One Board member said that there was some inconsistency in the staff analysis, because paragraph 20 of the agenda paper was implying that the cost of implementing the additional disclosures requirements would not be significant; while paragraph 35a) of the agenda paper referred to the lease project in which the Board decided not to include a debt reconciliation for cost reasons. The project manager responded that the IAS 7 proposals provided a holistic view on financing activities and whilst there would be a cost of changing systems they would provide more useful information; whereas in the leasing project they were just looking at reconciling a single line item and the cost would outweigh the benefits. One Board member pointed out that the reason that the Board did not request debt reconciliation in the leasing project was because the Board knew that this project (IAS 7 amendments) was in progress. During the discussion it was also clarified that in the debt reconciliation proposed in IAS 7, lease liabilities would be included as part of the company’s ‘debt’.  

There was significant discussion about the concerns raised by banks because they did not support the amendments as they indicated that they did not think the information was useful. Some Board members pointed out that the debt reconciliation was already often presented in the UK although it was not clear whether this was true across all industries (in particular whether banks in the UK were providing this information).  One Board member clarified that the debt reconciliation was required by old UK GAAP and companies were still presenting this information because they found it useful. There was also some discussion regarding the request from banks to be exempted from this requirement and there was common agreement that there should not be exceptions for industries; however, it was pointed out that the issue for banks required more consideration. In relation to this concern, a comment was raised regarding a potential inconsistency between agenda papers 11A and 11B because agenda paper 11A did not provide an exemption from preparing the reconciliation but agenda paper 11B pointed to some flexibility in the definition of the debt reconciliation. One Board member said that the communication should be clearer because agenda paper 11B only provided the option to add further information to what was required in agenda paper 11A.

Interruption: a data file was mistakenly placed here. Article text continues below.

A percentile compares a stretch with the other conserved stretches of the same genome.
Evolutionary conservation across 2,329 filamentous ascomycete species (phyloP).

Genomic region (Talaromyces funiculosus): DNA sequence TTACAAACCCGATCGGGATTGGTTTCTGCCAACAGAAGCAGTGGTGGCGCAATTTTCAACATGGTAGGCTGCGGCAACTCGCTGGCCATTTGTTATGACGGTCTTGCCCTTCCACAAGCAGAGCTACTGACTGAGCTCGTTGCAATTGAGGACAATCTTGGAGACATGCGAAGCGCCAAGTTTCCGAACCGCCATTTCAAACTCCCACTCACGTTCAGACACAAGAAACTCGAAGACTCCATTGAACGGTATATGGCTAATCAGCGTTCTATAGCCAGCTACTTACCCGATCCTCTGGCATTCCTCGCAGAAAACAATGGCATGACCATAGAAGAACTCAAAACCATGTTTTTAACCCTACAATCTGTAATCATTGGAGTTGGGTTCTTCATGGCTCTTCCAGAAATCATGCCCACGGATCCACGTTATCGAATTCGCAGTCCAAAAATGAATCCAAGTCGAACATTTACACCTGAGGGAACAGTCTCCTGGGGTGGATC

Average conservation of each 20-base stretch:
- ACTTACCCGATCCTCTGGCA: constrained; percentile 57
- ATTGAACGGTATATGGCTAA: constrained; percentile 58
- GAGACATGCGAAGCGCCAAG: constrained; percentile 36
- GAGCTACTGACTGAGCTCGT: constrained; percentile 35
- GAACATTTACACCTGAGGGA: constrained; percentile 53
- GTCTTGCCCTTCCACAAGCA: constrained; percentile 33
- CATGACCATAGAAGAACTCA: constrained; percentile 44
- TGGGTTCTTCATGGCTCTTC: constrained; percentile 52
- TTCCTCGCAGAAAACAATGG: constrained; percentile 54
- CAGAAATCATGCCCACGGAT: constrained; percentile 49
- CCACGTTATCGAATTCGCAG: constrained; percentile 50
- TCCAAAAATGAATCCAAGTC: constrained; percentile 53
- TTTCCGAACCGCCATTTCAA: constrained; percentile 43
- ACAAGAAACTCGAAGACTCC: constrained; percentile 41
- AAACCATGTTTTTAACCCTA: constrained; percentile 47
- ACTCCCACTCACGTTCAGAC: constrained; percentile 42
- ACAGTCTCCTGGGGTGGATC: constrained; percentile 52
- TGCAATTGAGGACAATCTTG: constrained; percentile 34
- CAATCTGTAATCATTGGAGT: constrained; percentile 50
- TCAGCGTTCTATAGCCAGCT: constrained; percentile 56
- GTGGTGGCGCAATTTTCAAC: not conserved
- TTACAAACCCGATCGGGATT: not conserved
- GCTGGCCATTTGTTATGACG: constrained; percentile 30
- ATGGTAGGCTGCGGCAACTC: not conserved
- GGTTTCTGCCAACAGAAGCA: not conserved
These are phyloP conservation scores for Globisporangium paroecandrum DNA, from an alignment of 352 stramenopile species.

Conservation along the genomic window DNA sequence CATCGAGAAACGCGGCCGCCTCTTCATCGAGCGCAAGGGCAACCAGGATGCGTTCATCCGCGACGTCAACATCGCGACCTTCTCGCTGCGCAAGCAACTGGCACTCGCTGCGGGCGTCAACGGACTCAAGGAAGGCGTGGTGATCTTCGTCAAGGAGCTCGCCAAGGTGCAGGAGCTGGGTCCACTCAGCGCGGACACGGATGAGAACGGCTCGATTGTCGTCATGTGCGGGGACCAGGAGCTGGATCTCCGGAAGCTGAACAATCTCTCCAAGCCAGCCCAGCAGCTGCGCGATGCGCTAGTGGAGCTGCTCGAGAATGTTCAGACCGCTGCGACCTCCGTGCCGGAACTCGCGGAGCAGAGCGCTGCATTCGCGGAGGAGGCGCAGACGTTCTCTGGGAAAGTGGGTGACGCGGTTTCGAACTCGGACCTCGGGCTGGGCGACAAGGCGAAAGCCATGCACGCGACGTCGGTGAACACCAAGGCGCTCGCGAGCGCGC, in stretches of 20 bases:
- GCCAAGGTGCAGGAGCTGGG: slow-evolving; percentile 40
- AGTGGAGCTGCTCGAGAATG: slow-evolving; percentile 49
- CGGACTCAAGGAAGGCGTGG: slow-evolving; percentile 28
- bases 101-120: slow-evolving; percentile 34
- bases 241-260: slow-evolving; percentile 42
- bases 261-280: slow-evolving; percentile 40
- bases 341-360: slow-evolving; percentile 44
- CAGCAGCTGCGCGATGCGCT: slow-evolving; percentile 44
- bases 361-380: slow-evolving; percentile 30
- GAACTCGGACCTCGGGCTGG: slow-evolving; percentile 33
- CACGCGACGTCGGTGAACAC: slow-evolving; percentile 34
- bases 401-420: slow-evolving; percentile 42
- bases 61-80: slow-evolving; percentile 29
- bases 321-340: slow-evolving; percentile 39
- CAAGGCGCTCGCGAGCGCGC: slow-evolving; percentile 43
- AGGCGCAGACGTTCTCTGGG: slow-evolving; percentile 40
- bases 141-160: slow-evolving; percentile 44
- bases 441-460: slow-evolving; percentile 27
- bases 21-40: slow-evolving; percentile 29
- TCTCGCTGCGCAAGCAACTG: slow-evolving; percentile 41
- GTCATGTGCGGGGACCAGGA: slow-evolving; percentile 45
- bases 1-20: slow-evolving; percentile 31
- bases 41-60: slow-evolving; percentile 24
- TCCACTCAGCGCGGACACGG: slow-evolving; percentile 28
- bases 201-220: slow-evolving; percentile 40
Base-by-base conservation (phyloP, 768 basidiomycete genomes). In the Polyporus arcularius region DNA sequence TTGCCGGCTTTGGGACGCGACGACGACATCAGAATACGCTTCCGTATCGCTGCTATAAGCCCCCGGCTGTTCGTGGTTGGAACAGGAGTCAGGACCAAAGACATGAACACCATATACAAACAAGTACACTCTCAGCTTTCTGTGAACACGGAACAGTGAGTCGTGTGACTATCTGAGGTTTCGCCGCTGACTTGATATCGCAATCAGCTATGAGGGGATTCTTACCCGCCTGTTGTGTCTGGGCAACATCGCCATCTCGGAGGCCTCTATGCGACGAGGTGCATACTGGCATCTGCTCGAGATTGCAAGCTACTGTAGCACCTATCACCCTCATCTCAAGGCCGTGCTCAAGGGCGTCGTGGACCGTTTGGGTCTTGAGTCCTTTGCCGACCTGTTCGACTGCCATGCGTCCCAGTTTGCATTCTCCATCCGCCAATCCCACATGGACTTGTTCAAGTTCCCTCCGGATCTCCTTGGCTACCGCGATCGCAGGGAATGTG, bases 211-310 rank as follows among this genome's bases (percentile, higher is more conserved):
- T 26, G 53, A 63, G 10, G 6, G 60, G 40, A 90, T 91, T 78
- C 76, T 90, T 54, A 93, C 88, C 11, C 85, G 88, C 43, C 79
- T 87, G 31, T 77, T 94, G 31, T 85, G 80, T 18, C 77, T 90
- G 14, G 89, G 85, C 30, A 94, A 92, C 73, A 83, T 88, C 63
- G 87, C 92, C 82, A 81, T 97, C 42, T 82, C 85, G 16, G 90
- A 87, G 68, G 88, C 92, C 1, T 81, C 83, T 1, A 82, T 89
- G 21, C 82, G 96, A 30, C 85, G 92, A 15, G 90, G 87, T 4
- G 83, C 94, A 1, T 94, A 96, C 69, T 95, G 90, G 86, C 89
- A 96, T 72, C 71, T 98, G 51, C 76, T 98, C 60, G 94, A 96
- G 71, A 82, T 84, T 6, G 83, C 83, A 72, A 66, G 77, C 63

One Board member suggested that the staff should explore the current situation for banks and how they were presenting their debt and cash flow information. There was general support for this proposal and the project manager indicated that the staff would bring back the topic in July. It was also decided that the IFRS taxonomy questions would be discussed in July.